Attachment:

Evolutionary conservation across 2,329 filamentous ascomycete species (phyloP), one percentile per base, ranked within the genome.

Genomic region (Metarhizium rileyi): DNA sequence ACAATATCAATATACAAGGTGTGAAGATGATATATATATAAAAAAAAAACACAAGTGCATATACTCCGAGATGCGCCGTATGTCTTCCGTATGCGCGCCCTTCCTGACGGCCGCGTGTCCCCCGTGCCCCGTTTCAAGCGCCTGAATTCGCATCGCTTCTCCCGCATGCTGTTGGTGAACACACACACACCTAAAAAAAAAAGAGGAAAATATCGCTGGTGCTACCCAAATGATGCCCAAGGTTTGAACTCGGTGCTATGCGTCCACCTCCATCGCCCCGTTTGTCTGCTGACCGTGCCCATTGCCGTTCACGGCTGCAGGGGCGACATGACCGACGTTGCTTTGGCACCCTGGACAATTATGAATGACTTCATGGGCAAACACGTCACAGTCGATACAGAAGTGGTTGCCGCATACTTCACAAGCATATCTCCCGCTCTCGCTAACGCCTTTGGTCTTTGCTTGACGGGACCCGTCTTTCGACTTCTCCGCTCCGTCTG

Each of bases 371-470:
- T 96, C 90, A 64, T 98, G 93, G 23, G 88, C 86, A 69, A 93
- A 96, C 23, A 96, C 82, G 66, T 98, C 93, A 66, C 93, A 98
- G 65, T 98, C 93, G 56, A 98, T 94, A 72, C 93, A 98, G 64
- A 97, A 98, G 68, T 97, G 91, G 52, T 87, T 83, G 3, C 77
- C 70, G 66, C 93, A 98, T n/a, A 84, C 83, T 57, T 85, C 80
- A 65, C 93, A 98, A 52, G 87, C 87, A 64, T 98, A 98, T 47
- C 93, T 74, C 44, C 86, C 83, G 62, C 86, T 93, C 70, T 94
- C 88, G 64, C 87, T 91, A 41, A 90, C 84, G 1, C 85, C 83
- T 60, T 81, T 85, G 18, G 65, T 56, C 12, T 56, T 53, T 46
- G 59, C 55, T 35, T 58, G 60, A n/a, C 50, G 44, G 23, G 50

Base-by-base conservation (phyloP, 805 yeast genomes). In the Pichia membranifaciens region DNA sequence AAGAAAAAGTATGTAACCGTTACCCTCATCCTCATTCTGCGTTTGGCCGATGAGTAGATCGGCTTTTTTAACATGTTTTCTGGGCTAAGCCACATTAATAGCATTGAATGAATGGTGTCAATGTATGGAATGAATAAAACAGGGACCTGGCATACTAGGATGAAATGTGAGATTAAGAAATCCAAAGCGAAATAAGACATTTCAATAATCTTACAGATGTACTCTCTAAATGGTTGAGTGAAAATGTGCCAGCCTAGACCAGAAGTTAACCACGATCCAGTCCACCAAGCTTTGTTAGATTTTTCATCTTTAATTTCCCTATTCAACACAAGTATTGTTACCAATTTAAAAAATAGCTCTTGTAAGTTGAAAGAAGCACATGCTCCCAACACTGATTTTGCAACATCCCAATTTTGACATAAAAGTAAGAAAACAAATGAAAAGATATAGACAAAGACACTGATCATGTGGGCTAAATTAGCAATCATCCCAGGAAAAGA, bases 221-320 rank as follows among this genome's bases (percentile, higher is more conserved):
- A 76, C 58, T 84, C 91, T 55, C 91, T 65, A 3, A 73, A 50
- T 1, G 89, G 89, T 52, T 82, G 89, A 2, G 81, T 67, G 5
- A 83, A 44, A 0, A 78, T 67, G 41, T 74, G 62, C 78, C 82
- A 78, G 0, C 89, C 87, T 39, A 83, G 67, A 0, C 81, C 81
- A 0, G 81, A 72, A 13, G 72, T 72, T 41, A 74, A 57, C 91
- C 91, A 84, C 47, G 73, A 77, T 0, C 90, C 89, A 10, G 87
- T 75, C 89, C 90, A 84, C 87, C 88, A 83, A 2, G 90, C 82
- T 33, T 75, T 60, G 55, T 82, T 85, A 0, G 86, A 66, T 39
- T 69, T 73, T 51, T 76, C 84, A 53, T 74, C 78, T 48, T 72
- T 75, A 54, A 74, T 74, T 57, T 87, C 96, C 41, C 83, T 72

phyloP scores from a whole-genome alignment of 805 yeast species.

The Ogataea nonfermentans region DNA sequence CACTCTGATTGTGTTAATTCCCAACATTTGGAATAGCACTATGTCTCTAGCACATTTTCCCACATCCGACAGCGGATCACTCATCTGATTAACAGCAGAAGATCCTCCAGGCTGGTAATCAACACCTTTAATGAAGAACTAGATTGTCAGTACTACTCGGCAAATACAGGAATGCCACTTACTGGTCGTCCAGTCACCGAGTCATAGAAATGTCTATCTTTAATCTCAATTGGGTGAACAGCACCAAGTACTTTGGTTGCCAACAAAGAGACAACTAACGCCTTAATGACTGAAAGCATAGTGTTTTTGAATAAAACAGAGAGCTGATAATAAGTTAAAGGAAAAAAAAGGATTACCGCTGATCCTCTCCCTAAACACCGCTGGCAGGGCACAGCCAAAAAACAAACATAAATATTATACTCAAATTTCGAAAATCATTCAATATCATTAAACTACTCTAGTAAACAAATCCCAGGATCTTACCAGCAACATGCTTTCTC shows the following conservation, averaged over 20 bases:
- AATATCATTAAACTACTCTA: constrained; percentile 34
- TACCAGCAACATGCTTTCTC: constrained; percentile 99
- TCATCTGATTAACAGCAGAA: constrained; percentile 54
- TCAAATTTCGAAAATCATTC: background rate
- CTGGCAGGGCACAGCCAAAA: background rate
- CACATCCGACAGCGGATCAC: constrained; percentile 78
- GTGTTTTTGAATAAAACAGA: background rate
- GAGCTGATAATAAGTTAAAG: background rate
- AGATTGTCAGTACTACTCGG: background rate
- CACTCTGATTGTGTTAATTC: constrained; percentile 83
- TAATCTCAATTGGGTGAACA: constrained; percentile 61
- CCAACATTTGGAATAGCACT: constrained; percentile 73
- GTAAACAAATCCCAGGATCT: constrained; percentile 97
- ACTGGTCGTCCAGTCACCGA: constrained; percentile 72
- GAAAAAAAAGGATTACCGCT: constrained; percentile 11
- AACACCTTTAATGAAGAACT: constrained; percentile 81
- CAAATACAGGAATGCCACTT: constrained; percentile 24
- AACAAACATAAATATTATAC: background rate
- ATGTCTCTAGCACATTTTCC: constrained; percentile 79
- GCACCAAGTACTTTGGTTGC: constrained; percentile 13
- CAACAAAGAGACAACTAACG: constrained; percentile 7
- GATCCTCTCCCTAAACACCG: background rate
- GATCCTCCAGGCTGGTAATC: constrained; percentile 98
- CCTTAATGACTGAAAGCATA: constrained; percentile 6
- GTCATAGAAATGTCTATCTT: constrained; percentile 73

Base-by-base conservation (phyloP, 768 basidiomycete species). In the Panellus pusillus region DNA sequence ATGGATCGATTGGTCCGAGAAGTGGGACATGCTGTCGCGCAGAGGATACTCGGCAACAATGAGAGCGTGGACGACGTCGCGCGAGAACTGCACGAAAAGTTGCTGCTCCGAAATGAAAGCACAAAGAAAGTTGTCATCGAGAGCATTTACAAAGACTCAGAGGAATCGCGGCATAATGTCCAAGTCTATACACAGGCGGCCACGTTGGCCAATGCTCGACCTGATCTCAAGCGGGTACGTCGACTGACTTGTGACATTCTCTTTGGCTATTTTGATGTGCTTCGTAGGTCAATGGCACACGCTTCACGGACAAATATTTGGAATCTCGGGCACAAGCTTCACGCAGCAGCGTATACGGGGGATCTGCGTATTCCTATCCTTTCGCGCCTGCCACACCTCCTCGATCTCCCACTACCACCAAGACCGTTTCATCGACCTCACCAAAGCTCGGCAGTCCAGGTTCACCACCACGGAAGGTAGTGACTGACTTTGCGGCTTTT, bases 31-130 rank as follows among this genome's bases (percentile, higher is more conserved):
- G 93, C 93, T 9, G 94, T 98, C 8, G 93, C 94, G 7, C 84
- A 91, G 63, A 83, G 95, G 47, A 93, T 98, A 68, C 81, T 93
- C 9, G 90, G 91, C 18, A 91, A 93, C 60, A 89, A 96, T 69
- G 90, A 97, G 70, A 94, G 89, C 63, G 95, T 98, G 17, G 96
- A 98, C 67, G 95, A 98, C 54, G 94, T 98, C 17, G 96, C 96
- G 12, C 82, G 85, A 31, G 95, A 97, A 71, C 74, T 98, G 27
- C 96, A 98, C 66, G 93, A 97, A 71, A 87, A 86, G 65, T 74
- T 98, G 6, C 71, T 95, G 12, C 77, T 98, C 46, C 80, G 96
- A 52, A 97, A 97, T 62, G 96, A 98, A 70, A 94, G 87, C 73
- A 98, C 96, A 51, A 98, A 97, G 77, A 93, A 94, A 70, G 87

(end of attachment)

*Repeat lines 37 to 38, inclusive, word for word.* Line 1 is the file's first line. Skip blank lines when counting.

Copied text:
- TAATCTCAATTGGGTGAACA: constrained; percentile 61
- CCAACATTTGGAATAGCACT: constrained; percentile 73